On the other hand, if one cryptocurrency supplants another, or if peer-to-peer finance proves to be a flash in the pan, then a bitcoin will be just another meaningless string of alphanumeric code floating around on the Internet.
Some have argued the opportunity for individual investors in cryptocurrencies has passed, since large hardware is now available for large investors to purchase and mine coins on a much faster, larger scale. “It has become less of a hobby and more of a business for people requiring constant investment and careful attention to margins and costs,” says Hansel Dunlop, a London-based developer and early acquirer of bitcoin.
Other currencies have developed out of the bitcoin technology and have added improvements on that platform, explains Mr. Dunlop. The differences are nuanced, he says.
For example, Litecoin, the second-largest cryptocurrency in terms of market capitalization, offers a more complex problem to solve and is therefore more difficult to “mine,” or create. Others, like Ripple, are not minable but can be acquired at cryptocurrency exchanges.
To Some, Companies Are Key
Investors don’t have to mine coins or speculate on the exchanges to make money in cryptocurrencies. Some observers recommend investing in companies that use or service cryptocurrency and other peer-to-peer payment forms.
These include companies that process payments, including Colored Coins or Ripple Labs Inc., with open-source protocols that allow users to trade anything of value instantly online for virtually no cost. These firms are in the early stages of development and so, by and large, are not publicly traded.
James Rickards, a financier and author, says he sees potential in technologies that process faster, cheaper and more transparent exchanges that go beyond trading money. Companies using these new technologies, he says, “allow consumers to buy products or to send payments in seconds at a fraction of the cost” of regular currency.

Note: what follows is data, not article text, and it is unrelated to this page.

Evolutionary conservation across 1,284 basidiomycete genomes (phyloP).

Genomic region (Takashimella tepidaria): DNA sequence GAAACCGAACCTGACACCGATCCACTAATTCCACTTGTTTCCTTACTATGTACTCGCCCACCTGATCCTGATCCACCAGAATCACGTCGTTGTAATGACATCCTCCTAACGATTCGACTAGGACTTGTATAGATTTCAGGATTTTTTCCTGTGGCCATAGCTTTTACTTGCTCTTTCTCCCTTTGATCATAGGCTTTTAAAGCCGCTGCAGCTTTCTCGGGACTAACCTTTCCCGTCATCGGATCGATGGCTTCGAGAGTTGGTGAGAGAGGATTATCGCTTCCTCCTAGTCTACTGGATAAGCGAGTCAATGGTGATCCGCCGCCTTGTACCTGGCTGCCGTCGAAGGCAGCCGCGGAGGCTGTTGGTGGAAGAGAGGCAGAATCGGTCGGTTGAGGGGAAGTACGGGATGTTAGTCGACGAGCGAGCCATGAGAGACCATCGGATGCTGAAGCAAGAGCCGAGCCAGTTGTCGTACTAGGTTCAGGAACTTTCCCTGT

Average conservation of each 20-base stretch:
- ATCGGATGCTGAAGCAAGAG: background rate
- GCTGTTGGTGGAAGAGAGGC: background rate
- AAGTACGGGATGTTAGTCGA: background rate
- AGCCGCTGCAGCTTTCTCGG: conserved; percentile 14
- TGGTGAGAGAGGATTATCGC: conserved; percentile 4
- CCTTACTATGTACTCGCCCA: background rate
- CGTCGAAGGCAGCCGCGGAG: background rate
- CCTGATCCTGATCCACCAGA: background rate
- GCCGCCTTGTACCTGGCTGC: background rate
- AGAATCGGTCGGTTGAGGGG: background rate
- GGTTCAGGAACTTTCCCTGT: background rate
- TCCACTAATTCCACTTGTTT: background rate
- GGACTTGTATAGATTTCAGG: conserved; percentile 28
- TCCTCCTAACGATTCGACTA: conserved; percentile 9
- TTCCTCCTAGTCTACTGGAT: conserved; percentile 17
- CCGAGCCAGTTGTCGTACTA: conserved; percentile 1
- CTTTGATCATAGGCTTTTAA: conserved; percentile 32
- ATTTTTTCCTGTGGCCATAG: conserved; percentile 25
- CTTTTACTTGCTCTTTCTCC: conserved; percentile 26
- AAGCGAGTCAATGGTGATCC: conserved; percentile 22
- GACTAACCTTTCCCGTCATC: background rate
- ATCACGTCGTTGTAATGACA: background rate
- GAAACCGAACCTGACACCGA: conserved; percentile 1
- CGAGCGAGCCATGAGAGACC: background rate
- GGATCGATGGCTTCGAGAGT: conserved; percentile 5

Jeffrey Robinson, author of a critical book about bitcoin, also says investors should be looking at these kinds of companies rather than cryptocurrencies themselves. Says Mr. Robinson, “This is not a commodity buy, but it’s a technology buy.”
Chris Larsen, chief executive of Ripple Labs, says cryptocurrencies are just the start of a wider technological revolution. Mr. Larsen says he envisages the Ripple protocol being used to exchange anything of value—from currencies to airline miles—instantly at a fraction of current fees.
Remember the Risks
Despite the excitement, keep in mind the risks. Cryptocurrency can be highly volatile and illiquid, says Duke University’s Mr. Harvey. The relatively limited market capitalization of bitcoin means it may be difficult to sell in large amounts without seeing a negative impact on the price, he says. Bitcoin’s market cap recently was about $6 billion.
“Bitcoin was never meant to be a speculative investment vehicle,” he adds. “Bitcoin’s main purpose is to enable the efficient exchange of property via minimal transaction costs and a high level of security.”
By: Javier Espinoza
“At any rate, the spook spoke the truth: cryptology represents the future of privacy, and more. By implication cryptology also represents the future of money, and the future of banking and finance. (By “money” I mean the medium of exchange, the institutional mechanisms for making transactions, whether by cash, check, debit card or other electronic transfer.) Given the choice between intersecting with a monetary system that leaves a detailed electronic trail of all one’s financial activities, and a parallel system that ensures anonymity and privacy, people will opt for the latter. Moreover, they will demand the latter, because the current monetary system is being turned into the principal instrument of surveillance and control by tyrannical elements in Western governments.” – J. Orlin Grabbe